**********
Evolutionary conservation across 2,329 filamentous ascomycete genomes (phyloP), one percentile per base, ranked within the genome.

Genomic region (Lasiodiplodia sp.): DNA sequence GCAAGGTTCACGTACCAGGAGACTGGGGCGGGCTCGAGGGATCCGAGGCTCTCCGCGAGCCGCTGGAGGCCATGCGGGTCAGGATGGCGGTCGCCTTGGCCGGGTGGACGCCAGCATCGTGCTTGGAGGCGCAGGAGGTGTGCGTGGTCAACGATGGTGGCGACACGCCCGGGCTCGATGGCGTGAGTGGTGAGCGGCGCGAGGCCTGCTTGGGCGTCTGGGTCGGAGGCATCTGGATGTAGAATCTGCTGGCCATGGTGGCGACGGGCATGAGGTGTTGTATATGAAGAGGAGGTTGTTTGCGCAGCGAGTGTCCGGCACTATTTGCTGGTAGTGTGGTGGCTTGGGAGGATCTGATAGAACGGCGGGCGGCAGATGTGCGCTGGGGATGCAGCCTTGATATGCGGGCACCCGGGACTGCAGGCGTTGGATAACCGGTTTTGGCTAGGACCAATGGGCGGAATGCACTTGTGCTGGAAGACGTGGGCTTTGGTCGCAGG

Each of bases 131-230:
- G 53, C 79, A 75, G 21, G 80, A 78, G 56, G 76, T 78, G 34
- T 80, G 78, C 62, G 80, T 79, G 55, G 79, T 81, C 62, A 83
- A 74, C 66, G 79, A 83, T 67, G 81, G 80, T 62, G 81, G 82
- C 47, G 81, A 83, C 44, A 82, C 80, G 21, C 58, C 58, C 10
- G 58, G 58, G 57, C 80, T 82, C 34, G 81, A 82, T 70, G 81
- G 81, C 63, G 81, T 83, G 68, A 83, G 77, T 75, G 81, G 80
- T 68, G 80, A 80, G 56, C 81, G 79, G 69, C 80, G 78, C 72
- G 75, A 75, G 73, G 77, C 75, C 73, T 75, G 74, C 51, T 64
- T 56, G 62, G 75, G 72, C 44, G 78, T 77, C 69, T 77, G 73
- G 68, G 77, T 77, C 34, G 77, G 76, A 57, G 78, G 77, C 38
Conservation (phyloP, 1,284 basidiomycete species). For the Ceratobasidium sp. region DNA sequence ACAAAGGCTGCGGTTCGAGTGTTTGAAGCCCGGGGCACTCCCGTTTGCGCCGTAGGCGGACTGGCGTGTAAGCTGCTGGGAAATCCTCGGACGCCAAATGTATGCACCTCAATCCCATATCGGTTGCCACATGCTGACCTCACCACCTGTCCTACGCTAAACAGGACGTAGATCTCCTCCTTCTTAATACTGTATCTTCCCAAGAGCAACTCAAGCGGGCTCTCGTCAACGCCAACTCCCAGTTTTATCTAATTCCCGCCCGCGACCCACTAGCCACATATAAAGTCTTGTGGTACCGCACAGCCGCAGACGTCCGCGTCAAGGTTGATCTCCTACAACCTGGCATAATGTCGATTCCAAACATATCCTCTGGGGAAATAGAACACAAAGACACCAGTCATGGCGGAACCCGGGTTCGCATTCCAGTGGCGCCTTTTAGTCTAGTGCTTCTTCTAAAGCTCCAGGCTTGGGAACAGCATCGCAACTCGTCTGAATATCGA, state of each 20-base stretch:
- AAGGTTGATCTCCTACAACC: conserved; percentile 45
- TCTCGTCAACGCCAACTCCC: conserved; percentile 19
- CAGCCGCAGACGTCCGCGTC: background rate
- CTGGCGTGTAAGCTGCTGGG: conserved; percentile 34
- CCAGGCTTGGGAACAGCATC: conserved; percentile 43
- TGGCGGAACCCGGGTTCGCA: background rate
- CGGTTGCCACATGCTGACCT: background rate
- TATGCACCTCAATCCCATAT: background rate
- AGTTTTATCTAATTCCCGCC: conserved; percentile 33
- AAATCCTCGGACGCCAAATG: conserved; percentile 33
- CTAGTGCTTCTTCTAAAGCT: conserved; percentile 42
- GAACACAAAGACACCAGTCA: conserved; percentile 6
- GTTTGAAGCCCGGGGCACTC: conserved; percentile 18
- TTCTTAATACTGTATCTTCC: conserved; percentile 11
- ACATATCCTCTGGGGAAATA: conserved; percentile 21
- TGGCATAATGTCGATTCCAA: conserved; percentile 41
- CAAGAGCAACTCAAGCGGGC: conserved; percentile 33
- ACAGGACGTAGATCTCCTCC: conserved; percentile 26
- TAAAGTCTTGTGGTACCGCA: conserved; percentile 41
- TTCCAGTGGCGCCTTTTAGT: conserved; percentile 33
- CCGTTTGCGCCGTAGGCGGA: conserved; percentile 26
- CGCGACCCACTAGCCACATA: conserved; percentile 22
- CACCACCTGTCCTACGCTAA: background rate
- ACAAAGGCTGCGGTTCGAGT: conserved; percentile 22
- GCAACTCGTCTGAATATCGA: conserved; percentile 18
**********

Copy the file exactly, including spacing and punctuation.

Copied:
Evolutionary conservation across 2,329 filamentous ascomycete genomes (phyloP), one percentile per base, ranked within the genome.

Genomic region (Lasiodiplodia sp.): DNA sequence GCAAGGTTCACGTACCAGGAGACTGGGGCGGGCTCGAGGGATCCGAGGCTCTCCGCGAGCCGCTGGAGGCCATGCGGGTCAGGATGGCGGTCGCCTTGGCCGGGTGGACGCCAGCATCGTGCTTGGAGGCGCAGGAGGTGTGCGTGGTCAACGATGGTGGCGACACGCCCGGGCTCGATGGCGTGAGTGGTGAGCGGCGCGAGGCCTGCTTGGGCGTCTGGGTCGGAGGCATCTGGATGTAGAATCTGCTGGCCATGGTGGCGACGGGCATGAGGTGTTGTATATGAAGAGGAGGTTGTTTGCGCAGCGAGTGTCCGGCACTATTTGCTGGTAGTGTGGTGGCTTGGGAGGATCTGATAGAACGGCGGGCGGCAGATGTGCGCTGGGGATGCAGCCTTGATATGCGGGCACCCGGGACTGCAGGCGTTGGATAACCGGTTTTGGCTAGGACCAATGGGCGGAATGCACTTGTGCTGGAAGACGTGGGCTTTGGTCGCAGG

Each of bases 131-230:
- G 53, C 79, A 75, G 21, G 80, A 78, G 56, G 76, T 78, G 34
- T 80, G 78, C 62, G 80, T 79, G 55, G 79, T 81, C 62, A 83
- A 74, C 66, G 79, A 83, T 67, G 81, G 80, T 62, G 81, G 82
- C 47, G 81, A 83, C 44, A 82, C 80, G 21, C 58, C 58, C 10
- G 58, G 58, G 57, C 80, T 82, C 34, G 81, A 82, T 70, G 81
- G 81, C 63, G 81, T 83, G 68, A 83, G 77, T 75, G 81, G 80
- T 68, G 80, A 80, G 56, C 81, G 79, G 69, C 80, G 78, C 72
- G 75, A 75, G 73, G 77, C 75, C 73, T 75, G 74, C 51, T 64
- T 56, G 62, G 75, G 72, C 44, G 78, T 77, C 69, T 77, G 73
- G 68, G 77, T 77, C 34, G 77, G 76, A 57, G 78, G 77, C 38
Conservation (phyloP, 1,284 basidiomycete species). For the Ceratobasidium sp. region DNA sequence ACAAAGGCTGCGGTTCGAGTGTTTGAAGCCCGGGGCACTCCCGTTTGCGCCGTAGGCGGACTGGCGTGTAAGCTGCTGGGAAATCCTCGGACGCCAAATGTATGCACCTCAATCCCATATCGGTTGCCACATGCTGACCTCACCACCTGTCCTACGCTAAACAGGACGTAGATCTCCTCCTTCTTAATACTGTATCTTCCCAAGAGCAACTCAAGCGGGCTCTCGTCAACGCCAACTCCCAGTTTTATCTAATTCCCGCCCGCGACCCACTAGCCACATATAAAGTCTTGTGGTACCGCACAGCCGCAGACGTCCGCGTCAAGGTTGATCTCCTACAACCTGGCATAATGTCGATTCCAAACATATCCTCTGGGGAAATAGAACACAAAGACACCAGTCATGGCGGAACCCGGGTTCGCATTCCAGTGGCGCCTTTTAGTCTAGTGCTTCTTCTAAAGCTCCAGGCTTGGGAACAGCATCGCAACTCGTCTGAATATCGA, state of each 20-base stretch:
- AAGGTTGATCTCCTACAACC: conserved; percentile 45
- TCTCGTCAACGCCAACTCCC: conserved; percentile 19
- CAGCCGCAGACGTCCGCGTC: background rate
- CTGGCGTGTAAGCTGCTGGG: conserved; percentile 34
- CCAGGCTTGGGAACAGCATC: conserved; percentile 43
- TGGCGGAACCCGGGTTCGCA: background rate
- CGGTTGCCACATGCTGACCT: background rate
- TATGCACCTCAATCCCATAT: background rate
- AGTTTTATCTAATTCCCGCC: conserved; percentile 33
- AAATCCTCGGACGCCAAATG: conserved; percentile 33
- CTAGTGCTTCTTCTAAAGCT: conserved; percentile 42
- GAACACAAAGACACCAGTCA: conserved; percentile 6
- GTTTGAAGCCCGGGGCACTC: conserved; percentile 18
- TTCTTAATACTGTATCTTCC: conserved; percentile 11
- ACATATCCTCTGGGGAAATA: conserved; percentile 21
- TGGCATAATGTCGATTCCAA: conserved; percentile 41
- CAAGAGCAACTCAAGCGGGC: conserved; percentile 33
- ACAGGACGTAGATCTCCTCC: conserved; percentile 26
- TAAAGTCTTGTGGTACCGCA: conserved; percentile 41
- TTCCAGTGGCGCCTTTTAGT: conserved; percentile 33
- CCGTTTGCGCCGTAGGCGGA: conserved; percentile 26
- CGCGACCCACTAGCCACATA: conserved; percentile 22
- CACCACCTGTCCTACGCTAA: background rate
- ACAAAGGCTGCGGTTCGAGT: conserved; percentile 22
- GCAACTCGTCTGAATATCGA: conserved; percentile 18